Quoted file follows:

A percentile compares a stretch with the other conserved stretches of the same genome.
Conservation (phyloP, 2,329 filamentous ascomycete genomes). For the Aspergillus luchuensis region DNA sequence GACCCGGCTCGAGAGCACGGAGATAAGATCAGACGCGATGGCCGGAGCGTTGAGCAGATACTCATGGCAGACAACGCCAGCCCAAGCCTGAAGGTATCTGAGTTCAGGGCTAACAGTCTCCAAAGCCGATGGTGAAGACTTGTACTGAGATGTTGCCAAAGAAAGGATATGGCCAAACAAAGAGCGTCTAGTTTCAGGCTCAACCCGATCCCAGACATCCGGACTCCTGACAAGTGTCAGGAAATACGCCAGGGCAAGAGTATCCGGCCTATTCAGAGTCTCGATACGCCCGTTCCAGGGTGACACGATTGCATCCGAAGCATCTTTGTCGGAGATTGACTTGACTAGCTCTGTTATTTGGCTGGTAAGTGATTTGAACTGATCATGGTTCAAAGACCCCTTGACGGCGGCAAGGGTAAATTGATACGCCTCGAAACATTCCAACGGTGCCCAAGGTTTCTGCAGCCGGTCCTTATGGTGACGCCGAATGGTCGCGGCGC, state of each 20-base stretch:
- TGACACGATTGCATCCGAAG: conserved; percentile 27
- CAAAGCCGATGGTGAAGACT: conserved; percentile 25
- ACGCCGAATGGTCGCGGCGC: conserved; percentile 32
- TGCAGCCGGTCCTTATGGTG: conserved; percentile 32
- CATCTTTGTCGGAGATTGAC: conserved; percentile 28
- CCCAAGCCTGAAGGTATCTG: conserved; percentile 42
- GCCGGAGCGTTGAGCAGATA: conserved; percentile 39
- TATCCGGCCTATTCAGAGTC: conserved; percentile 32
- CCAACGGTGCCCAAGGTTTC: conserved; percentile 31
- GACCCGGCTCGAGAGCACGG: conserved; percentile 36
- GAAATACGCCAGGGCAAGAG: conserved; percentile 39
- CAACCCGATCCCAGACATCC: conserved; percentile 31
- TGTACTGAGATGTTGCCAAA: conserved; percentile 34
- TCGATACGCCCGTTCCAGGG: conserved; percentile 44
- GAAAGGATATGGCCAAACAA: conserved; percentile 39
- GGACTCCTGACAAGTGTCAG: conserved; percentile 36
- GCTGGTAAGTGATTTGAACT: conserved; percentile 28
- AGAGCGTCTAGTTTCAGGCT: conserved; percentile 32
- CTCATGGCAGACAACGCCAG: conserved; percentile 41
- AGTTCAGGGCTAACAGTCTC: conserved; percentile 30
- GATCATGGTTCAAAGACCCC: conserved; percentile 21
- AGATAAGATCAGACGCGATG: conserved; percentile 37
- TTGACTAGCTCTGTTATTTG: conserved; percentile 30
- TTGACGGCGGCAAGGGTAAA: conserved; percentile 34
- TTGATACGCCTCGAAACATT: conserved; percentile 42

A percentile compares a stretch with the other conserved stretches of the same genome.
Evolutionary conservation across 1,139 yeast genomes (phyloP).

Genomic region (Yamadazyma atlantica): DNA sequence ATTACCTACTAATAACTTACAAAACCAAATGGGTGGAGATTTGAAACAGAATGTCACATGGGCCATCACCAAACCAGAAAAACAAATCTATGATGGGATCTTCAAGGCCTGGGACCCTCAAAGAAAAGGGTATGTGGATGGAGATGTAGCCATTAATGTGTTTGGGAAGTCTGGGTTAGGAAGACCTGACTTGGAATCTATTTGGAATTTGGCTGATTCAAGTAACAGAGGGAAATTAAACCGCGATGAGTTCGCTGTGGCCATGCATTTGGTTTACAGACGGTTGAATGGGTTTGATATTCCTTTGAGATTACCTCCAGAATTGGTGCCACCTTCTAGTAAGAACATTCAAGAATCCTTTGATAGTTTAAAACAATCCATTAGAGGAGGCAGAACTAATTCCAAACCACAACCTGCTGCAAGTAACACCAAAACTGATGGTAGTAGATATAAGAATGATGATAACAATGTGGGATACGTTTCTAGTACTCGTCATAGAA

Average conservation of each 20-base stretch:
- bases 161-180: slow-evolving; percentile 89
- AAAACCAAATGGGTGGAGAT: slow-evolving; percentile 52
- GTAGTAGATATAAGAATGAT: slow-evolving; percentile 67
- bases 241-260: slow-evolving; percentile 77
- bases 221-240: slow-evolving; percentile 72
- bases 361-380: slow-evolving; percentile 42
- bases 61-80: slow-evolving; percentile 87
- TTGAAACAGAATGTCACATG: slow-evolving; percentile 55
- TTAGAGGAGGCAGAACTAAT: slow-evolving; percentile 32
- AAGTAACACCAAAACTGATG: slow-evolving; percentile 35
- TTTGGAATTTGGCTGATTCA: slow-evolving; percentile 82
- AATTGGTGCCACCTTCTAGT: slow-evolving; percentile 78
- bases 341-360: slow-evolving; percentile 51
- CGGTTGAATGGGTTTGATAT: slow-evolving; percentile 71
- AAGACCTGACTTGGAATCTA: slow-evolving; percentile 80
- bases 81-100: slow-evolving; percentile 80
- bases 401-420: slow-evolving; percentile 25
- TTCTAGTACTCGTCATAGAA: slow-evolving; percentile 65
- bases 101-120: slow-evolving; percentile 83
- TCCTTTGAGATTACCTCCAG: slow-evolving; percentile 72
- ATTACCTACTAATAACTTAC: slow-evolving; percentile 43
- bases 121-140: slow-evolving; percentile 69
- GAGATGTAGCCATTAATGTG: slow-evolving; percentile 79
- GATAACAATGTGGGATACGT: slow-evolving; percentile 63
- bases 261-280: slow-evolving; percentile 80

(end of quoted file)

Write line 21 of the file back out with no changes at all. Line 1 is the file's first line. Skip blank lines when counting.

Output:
- CTCATGGCAGACAACGCCAG: conserved; percentile 41